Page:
During the past 30 days, I spent three weeks abroad in Jerusalem, Tel Aviv, Stockholm, and London. Many people are wondering why and now I can tell you.
I turned 41 last year and realized that my Internet career was getting stale. I was a little bored. This shocked me. For most of the previous 10 years, I was remarkably engaged by the sea change going on around those of us in the Internet industry. Life has been a roller coaster. I’ve sold three companies, parts of two others, and witnessed two bankruptcies. I’ve had unbelievable highs and terrible lows. Often, I would tell people that the Internet roller coaster was not necessarily month to month, or week to week, but day to day and sometimes hour by hour. Exhilirating? Yes. Anxiety-provoking? You bet. Boring? Never.
Aaron before Cafe Grumpy stop this morning
So as MenuPages was sold to New York Magazine last summer, I wondered what I would do next and I struggled to envision that work. Yaron Samid and I spent some significant time trying to form an Israeli Y-Combinator. We started the day Lehman collapsed so our timing was less than ideal. Having lived through a q4 like the one we just experienced (panic, closed capital markets, doom and gloom) in the aftermath of 9/11 I was prepared this time and I decided to shut down my Internet work and pursue a dream.
That dream is now well underway at TheAaronCohens.com a film about 100 Aaron Cohens and their mothers. Some people understandably doubt my commitment to the project –“Aaron, everybody wants to make a movie.” Fair enough, but I’m really doing it and you will see new content throughout the Spring on our site.
Still, when January rolled around, I got a few phone calls from recruiters and realized that I wanted to explore companies again, but I knew that things would have to change for me to stay reinvigorated. I did not want to run a business that would be solely dependent on advertising for its revenue. This ad-only business model did not excite me and, candidly, felt a bit soulless. At the same time, I needed to be close to the consumer. I love people and I love to design products/services or places that make them happy. The world is a big place and I had spent most of my Internet career focused on American projects. I wanted that to change. I wanted to run a company with markets/employees elsewhere . Perhaps Israel, India, or somewhere in Europe.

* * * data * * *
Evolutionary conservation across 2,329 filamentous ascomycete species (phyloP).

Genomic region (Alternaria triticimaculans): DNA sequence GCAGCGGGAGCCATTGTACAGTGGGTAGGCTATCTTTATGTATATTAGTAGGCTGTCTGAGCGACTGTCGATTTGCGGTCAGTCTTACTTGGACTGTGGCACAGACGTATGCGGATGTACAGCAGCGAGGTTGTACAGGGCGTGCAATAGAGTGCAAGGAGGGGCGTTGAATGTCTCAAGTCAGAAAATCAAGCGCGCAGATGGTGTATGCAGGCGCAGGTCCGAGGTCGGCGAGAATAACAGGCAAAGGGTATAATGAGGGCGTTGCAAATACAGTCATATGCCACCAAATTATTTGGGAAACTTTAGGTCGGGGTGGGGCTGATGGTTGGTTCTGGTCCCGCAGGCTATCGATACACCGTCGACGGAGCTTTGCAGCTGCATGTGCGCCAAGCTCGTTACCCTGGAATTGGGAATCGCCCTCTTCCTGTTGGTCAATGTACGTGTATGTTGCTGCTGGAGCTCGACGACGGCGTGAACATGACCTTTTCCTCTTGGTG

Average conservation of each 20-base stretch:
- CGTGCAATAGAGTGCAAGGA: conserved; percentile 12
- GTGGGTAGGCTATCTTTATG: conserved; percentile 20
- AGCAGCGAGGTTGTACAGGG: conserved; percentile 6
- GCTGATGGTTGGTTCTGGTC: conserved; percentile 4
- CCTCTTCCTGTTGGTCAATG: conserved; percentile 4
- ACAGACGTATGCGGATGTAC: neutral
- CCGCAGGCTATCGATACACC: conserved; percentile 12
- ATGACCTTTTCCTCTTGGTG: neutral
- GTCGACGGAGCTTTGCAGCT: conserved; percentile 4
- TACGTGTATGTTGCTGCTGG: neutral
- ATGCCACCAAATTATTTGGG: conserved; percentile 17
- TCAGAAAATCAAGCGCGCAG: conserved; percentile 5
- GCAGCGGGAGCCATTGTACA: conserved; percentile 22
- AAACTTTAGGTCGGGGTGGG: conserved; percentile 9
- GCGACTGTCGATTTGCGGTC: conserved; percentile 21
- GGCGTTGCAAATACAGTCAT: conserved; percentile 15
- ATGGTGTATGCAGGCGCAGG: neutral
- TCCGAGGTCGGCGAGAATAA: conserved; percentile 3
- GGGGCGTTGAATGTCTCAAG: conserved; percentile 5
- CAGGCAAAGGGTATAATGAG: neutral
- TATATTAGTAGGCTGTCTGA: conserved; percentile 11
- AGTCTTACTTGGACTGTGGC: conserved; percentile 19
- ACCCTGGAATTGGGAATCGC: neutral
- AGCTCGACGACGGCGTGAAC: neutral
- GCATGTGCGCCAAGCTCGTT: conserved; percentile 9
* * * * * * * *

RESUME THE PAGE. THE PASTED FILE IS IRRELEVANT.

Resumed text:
So when a few companies with incredibly cool software designed to enhance the video that plays on the web came calling, it was hard for me to muster enthusiasm during the interview process. I don’t really want to sell software to Fox or NBC. I know how to, but couldn’t get excited. To their credit, they detected this and nothing materialized.
Then one of the grandest, oldest brands of Silicon Alley called me – Nerve.com. I have known Nerve’s founder Rufus Griscom for 10 years. I really wanted to work with Nerve, a small, but nevertheless committed creative company with diverse revenue (subscriptions, advertising, book sales, singles ads) and a big international audience. So I had breakfast with Nate Westheimer to discuss Nerve among other things. Nate is a highly connected man-about-Silicon Alley. He had never heard of Nerve. I thought this was both very bad news, but also a great opportunity.